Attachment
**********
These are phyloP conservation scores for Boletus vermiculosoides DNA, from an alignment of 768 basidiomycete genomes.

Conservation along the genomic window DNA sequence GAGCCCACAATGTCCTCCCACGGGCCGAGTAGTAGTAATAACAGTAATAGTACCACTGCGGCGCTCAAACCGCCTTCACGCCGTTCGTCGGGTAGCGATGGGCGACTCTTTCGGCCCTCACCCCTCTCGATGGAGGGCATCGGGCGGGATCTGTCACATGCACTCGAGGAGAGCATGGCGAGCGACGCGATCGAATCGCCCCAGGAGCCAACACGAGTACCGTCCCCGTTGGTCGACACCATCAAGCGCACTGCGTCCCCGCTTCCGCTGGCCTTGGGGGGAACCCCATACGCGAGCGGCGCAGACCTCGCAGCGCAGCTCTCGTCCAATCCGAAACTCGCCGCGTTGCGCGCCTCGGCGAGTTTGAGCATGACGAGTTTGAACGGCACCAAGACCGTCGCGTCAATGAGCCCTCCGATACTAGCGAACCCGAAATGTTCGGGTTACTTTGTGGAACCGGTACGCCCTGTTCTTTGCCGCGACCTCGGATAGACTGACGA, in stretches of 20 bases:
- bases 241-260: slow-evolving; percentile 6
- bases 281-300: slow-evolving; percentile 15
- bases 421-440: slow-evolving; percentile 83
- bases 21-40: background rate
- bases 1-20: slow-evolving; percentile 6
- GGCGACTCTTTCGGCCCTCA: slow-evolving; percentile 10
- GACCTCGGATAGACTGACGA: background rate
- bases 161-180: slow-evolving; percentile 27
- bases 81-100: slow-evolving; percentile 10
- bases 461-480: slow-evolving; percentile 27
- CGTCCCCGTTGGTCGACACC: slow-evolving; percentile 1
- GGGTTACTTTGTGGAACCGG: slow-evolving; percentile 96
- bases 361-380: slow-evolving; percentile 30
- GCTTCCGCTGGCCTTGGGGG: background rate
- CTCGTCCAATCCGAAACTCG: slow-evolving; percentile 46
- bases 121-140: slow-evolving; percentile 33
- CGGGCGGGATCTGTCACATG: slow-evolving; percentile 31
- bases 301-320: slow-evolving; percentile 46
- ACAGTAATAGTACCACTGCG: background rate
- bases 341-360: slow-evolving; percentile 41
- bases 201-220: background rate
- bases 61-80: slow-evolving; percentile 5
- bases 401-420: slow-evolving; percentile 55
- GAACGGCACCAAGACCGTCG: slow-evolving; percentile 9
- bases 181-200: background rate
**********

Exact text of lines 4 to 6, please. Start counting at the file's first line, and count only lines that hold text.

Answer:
- bases 281-300: slow-evolving; percentile 15
- bases 421-440: slow-evolving; percentile 83
- bases 21-40: background rate